Last week, Howard Stern announced he had re-signed to Sirius XM Radio (NASDAQ: SIRI).
For Howard Stern fans, it was a great day. And I’m sure Howard was more than happy, as this deal will not only allow him to help all those folks who rely on the show for their livelihoods, but also make him a ton of cash.
Of course, earlier in the week, Sirius CFO David Frear suggested that Howard may have to take a pay cut. And when the Stern show staff asked some folks on the street about a potential pay cut, most actually agreed that Howard’s new contract should be worth less than his original $500 million deal…
So let’s see… Howard signed on to Sirius when the struggling company was getting its ass handed to it by rival XM. The satellite radio company had only 600,000 subscribers, and folks were not beating down the door to sign up for subscriptions.
Five years after Howard Stern signed on with Sirius, Sirius merged with XM, and now the company boasts 20 million subscribers. I would also argue that Howard and Sirius helped put a very real nail in the terrestrial radio coffin.
Howard did what he was hired to do. And make no mistake; it was Howard’s influence and massive fan base that kept Sirius from going gently into that good night.
So why would anyone suggest that he should take a pay cut? If anything, he deserves a raise!
I thought about this for awhile, and came to the conclusion that because we’re in such shaky economic times, most folks simply want the wealthy to take a bigger hit.
Certainly we can see proof of that now with expiring Bush tax cuts. There are plenty of polls suggesting most Americans think it’s only fair to have the wealthy pay more than everyone else.
The reality is this: The way our system is set up, no one’s getting a fair shake — not the rich, not the middle class, and not the poor.
But that doesn’t stop the jokers in Washington from creating the illusion that they’re working in the best interests of tax payers…
If they were really working in the best interests of taxpayers, they would completely overhaul the tax code to make it fair for all Americans.
And on top of that, they would stop deciding which taxpayer-supported programs live and die by the number of lobbyists that come knocking on their doors.
Did someone say jobs?
For years, I have watched the renewable energy industry essentially beg for breadcrumbs while established, mature industries — like oil and coal — strolled through the halls of Congress with wheelbarrows of taxpayer dollars.
This year, the Treasury Grant program for renewables is set to expire on December 31. But in an effort to reach a compromise, a one-year extension of that program was introduced in the Senate last Thursday.
According to the Lawrence Berkeley National Laboratory, this program has supported more than 55,000 jobs. The program has also supported 1,179 solar projects in 42 states, and 211 wind projects in 38 states.
The purpose of the program was to stimulate financing and installation of renewable energy projects. It succeeded. In fact the program leveraged $5.4 billion in federal funds to attract more than $12.7 billion of outside investment.
And according to a report co-authored by Deutsche Bank, a one-year extension of these grants would create more than 100,000 new jobs.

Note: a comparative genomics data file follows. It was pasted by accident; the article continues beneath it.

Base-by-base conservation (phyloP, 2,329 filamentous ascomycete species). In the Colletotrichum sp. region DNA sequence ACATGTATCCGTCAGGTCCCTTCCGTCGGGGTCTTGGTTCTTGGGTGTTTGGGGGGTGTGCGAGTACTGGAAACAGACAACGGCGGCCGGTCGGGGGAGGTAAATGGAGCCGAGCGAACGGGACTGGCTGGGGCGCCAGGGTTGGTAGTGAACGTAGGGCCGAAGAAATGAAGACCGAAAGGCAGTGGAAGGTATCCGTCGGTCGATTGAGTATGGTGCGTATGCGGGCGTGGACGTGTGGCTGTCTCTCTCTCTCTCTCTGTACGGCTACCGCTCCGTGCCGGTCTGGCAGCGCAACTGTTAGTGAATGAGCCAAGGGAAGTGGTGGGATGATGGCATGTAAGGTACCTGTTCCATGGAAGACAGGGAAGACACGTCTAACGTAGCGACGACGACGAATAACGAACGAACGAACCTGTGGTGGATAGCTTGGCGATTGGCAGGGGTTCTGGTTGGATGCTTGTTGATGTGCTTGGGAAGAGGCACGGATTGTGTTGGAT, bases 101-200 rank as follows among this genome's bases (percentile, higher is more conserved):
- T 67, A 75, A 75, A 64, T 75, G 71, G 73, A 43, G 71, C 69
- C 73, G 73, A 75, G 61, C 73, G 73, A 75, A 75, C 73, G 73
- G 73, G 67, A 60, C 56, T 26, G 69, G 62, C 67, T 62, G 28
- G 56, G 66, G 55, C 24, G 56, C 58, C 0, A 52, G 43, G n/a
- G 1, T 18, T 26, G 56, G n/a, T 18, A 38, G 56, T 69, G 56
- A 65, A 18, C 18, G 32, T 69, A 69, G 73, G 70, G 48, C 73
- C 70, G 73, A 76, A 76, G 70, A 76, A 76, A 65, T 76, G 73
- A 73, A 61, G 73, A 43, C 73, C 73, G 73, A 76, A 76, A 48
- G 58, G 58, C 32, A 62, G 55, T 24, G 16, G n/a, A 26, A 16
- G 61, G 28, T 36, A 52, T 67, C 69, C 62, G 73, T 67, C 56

Solar stocks to watch
With the one-year extension of the treasury grants, solar advocates are breathing a short sigh of relief.
As well, I spent about an hour this morning sifting through new analyst reports that are now including the impact of the treasury grant extension. After all, even the most bullish solar analysts were shrugging their shoulders at the possibility of the solar industry getting cut off.
And we’ve had to make some adjustments as well. To be honest, we weren’t too bullish on the treasury grants being extended. But overall, little has changed in regards to our solar outlook for 2011.
China solar manufacturers will remain the dominant force, and a handful of China solar stocks will continue to be the strongest contenders — including, but not limited to:
- Trina Solar (NASDAQ: TSL)
- JA Solar (NASDAQ: JASO)
- Yingli (NYSE: YGE)
- Solarfun (NASDAQ: SOLF)
- LDK (NYSE: LDK)
Another one we’ll be keeping an eye on in 2011 is Daqo New Energy (NYSE: DQ).
Last week, Wells Fargo initiated coverage on this China polysilicon manufacturer, setting an “outperform” rating and a $16 price target. And Auriga has called the company highly profitable and undervalued, placing a Buy rating on the stock with a $20 price target.
Daqo went public just a couple of months ago, but there are a lot of rumblings on the street right now about how this thing is undervalued. The stock is currently trading around $11.00 a share.
In the United States, First Solar (NASDAQ: FSLR) and SunPower (NASDAQ: SPWRA) will get aggressive on the utility-scale side of things.
In fact SunPower announced last week it signed a contract with Iberdrola Renewables (MCR:IBR) (PK:IBDRY) to build a 20 megawatt solar PV plant in Pinal County, Arizona. That plant is expected to be operational in 2011, and will create about 200 jobs.
This news comes just one month after SunPower announced a deal to design and build a 30 megawatt solar plant for Iberdrola in Alamosa County, Colorado.
We expect to see more of these deals in 2011, partly due to the extension of the treasury grant program.
Of course now the question is, When does it stop?
When do we reach a point where we say enough with the taxpayer support. After all, we can’t keep extending these programs forever…
So I propose the following to our brilliant leaders in Washington: Officially end all taxpayer support of renewable energy on the same date we end all taxpayer support of fossil fuels.
To a new way of life, and a new generation of wealth…
Editor, Energy and Capital